Done it! I broke my 10K race duck! And I enjoyed it ;-)

Done it! I broke my 10K race duck! And I enjoyed it ;-)

Yesterday I participated in the first Culloden Run - a 10K run organised by Chest, Heart and Stroke Scotland. I joined 300 other runners to run 10 km along the minor roads around the edge of Culloden Battlefield.

The Culloden Run also included a 17.46K run (1746 being the date of the Battle of Culloden) with about 200 participants.

The 10K route followed a large triangle of roads with the first 4km being pretty level then downhill slightly. I spent some of the first few kilometres dodging and weaving, passing other runners - and being dodged and passed by others too, as we all jostled for position to cruise along with those running at a similar pace. It was great to see many of the local people from the scattered houses we passed, standing at the roadside cheering and clapping for us. I waved at any children standing out in the cold wind.

When we turned off onto the single-track road with passing places, the run got tougher as we had 70m of ascent over 2 km. Here I was thankful for all the times I've tackled the run up the hill back to my house and I managed to keep going on this section and I passed some who were taking a walking break.

I was regretting wearing the lightweight windproof jacket (it had been raining at the start as well as a cold wind) as I was sweating like the proverbial pig and I couldn't take my jacket off as I had my number pinned on it. I was not going to stop to start faffing about with safety pins. The top of the hill came eventually and what a relief.

So I was onto the last side of the triangle and an easy cruise home? Hmm, no! I Was feeling pretty tired by 7 km, but kept telling myself "It's only 3 km... easy, peasy, nothing more than you ran in the 20 mins block in Week 5!" I imagined Laura telling me to go for it and run tall! I kept running and soon the 9 km marker came up. Brilliant. I think I managed to increase my pace slightly here, but for the final 200m the finishers funnel took us off the road and across the grass. Running on soft grass, with tired legs, felt like running through treacle. I was so happy to cross that line and pleased to see my time according to my Garmin was 62 minutes. I was hoping I'd be able to run it in 65 - 70 mins, so I think 62 minutes is nae bad considering I could only run for 60 seconds when I started C25K 14 weeks ago. :-)

connect.garmin.com/activity...

Edit - Update: the official results are now on the website and give my time as 01:02:09.

Overall position 189 out of 276 runners.

14 Replies

oldestnewest
  • Oh my gosh! Swanscot! I am so very proud of you! What an amazing, wonderful feat you accomplished!! I bet you are floating on cloud 9 today! :-) you are my inspiration! :-) Gayle

  • Fantastic! Well done! Great time too!

  • Well done, this has inspired me to get upto 10k one day.

  • Wow brilliant. Well done you!! You've inspired me.

  • Well done swanscot, smashing result with a really good time too :) What's next on the agenda?

  • wow what a run and a fab time! well done you :)

  • brilliant news. well done :) & congratulations on a fantastic time. x

  • Wow, awesome time, in an awesome space of time ;-)

  • That is bloody fantastic. You look very pleased and proud in that photo and you've got every right to be. When's the marathon... ;-)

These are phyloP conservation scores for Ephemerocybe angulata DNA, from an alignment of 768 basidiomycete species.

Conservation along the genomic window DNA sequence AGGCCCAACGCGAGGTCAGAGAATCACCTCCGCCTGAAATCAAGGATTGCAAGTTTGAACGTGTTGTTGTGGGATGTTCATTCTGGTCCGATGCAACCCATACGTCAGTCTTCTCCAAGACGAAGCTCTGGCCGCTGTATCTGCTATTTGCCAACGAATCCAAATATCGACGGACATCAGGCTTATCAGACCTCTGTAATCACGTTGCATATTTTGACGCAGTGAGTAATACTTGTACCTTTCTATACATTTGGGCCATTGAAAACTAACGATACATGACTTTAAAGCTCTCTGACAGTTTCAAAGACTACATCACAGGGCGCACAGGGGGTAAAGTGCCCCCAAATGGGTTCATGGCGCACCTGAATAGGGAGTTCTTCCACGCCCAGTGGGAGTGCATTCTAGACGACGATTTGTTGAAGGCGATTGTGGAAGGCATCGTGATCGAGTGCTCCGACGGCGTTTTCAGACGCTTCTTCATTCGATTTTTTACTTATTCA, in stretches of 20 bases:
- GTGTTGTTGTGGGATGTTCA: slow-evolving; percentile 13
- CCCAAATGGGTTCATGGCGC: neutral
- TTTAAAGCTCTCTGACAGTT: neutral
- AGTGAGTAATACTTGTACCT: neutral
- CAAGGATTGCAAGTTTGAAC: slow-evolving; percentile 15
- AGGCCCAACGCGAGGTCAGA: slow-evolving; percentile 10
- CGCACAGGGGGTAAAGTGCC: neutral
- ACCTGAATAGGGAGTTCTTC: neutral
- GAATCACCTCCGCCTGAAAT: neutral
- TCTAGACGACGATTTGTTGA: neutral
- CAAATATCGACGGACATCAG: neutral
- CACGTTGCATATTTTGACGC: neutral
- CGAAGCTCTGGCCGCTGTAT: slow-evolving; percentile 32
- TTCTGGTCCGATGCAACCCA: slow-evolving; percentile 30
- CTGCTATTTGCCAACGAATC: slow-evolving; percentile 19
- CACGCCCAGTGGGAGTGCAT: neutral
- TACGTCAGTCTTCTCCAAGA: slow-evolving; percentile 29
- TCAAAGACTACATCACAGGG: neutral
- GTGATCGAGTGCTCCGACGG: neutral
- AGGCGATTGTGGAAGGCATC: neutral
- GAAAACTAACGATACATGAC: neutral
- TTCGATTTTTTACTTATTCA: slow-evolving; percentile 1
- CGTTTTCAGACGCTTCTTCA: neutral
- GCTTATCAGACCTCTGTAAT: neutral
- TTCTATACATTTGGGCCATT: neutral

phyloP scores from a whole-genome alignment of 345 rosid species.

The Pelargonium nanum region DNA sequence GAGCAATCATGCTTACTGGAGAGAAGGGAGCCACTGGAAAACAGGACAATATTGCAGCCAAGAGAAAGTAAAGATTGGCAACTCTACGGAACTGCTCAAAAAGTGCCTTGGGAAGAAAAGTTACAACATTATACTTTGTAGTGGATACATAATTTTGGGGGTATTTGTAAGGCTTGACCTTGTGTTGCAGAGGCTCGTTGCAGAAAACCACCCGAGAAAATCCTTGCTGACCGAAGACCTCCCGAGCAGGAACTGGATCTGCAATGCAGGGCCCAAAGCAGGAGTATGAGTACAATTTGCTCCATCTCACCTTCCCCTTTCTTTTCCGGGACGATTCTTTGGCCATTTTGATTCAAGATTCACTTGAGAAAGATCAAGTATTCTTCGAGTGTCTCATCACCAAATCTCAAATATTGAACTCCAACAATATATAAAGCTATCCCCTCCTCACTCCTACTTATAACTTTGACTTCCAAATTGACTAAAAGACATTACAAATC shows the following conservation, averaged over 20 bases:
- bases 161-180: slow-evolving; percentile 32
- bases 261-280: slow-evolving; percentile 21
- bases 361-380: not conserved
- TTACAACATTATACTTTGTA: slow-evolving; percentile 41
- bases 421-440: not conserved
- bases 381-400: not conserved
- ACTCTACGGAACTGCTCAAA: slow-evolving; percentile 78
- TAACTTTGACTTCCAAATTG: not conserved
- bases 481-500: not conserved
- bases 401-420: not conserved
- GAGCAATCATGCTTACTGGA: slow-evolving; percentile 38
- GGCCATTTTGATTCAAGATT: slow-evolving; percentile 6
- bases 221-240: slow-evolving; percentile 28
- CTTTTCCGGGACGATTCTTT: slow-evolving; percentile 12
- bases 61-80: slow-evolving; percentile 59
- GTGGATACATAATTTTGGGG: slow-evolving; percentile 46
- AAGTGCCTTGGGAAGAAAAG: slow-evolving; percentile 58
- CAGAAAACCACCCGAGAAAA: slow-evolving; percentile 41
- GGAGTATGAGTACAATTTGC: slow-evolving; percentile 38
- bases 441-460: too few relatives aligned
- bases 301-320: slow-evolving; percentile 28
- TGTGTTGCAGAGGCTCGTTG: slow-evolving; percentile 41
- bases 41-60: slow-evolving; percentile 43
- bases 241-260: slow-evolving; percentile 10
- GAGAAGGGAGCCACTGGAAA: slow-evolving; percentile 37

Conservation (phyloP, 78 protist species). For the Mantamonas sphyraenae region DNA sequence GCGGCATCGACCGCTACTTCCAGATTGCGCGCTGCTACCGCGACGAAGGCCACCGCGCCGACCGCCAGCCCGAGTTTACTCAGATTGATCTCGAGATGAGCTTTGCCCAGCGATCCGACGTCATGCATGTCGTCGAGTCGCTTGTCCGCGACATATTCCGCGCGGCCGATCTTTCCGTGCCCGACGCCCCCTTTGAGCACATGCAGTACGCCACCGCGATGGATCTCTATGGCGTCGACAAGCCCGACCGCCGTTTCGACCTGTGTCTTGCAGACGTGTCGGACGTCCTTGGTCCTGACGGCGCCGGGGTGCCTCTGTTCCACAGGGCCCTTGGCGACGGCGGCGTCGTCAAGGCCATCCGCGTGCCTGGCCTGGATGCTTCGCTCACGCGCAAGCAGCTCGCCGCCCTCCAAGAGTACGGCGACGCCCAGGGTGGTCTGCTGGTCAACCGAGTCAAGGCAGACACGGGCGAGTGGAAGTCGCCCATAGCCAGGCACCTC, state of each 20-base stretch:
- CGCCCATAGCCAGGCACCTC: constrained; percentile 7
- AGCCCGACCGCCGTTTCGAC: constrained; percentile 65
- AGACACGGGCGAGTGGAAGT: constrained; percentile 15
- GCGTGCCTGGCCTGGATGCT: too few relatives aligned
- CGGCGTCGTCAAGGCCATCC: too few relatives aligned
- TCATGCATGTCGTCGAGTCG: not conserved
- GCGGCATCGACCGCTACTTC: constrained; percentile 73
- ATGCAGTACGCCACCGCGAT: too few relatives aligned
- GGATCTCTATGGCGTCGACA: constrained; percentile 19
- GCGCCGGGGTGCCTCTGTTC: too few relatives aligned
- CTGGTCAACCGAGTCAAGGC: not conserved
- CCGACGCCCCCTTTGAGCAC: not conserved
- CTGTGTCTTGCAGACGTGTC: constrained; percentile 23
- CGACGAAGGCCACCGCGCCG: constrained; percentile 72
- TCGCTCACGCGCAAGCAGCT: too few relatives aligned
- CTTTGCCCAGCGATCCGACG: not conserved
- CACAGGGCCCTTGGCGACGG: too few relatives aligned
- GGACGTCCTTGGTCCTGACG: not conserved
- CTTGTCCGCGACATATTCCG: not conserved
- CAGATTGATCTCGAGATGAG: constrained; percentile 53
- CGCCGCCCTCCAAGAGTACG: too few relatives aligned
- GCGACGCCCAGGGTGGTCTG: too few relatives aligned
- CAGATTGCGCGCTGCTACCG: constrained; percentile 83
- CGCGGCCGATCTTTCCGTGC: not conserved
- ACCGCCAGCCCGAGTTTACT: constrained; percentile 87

• Fantastic blog and fantastic result - congratulations!

  • Thank you all for your lovely comments.

    Gayle - I would be walking on cloud nine, if I could get up there! I'm still very stiff at the moment. And not just stiff, but the sore thigh that gave me problems last week is still sore, despite icing and heat. Och well, for the moment I'm happy to take more rest.

    BettyJane, yes, do try a 10K run. The time required to train for this length is not too much (2 x 30-40 min runs, and 1 x up to 70 weekly) and 10K is just run-able at a fairly good pace. I'm looking forward to increasing my speed at this distance.

    Vivwestie - The M-word is not coming into my thoughts. Yet. ;-)

    Oldgirl - as to what next? As I mentioned above. although I'm not going to get hung up on pacing, racing, times, etc, I would like to try another 10K in a few months.

    I'd like to run for further and longer, but to do that I feel I need to do more off-road (my poor-old knees have suffered several decades of pounding up and down hills). I have a large forest just 500m from my doorstep, however, the track in is very wet and muddy. I'm thinking about getting trail shoes, just so I have a second pair as I need to wash and dry them after each run there. More of a concern though, is the forest is uphill from here. The muddy track from the forest entrance rises about 200m in 3 km before it reaches the main track. If/when I become fit enough to run to that main track, it then goes up and down like a roller coaster with another 100m of ascent/descent in both directions.

    At the moment I'm looking forward to a couple of week's time when hubby is away (it's not that I don't like him ;-) ) so I'll have the car and am planning to do some off-road runs further away from home. I LOVED the run I did last week along part of the Speyside Way. I think I may take some day trips down to Aviemore and run around Loch Morlich, Loch An Eilein or Glen Feshie, or if the weather is bad there, head east to Culbin forest.

  • Swanscot, that is just amazing, you should be so proud of yourself! Very inspiring...

  • wow, I'm am really impressed that you got this far in such a short time, I can't see how I could run so far in only 14 weeks, I am in total awe. Well done you! :-)

  • Brilliant - keep blogging about your running adventures - so inspirational. Enjoy having a car for a couple of weeks. Trail shoes sound a good idea - your reward for the 10K maybe? it sounds like you might be needing them.

You may also like...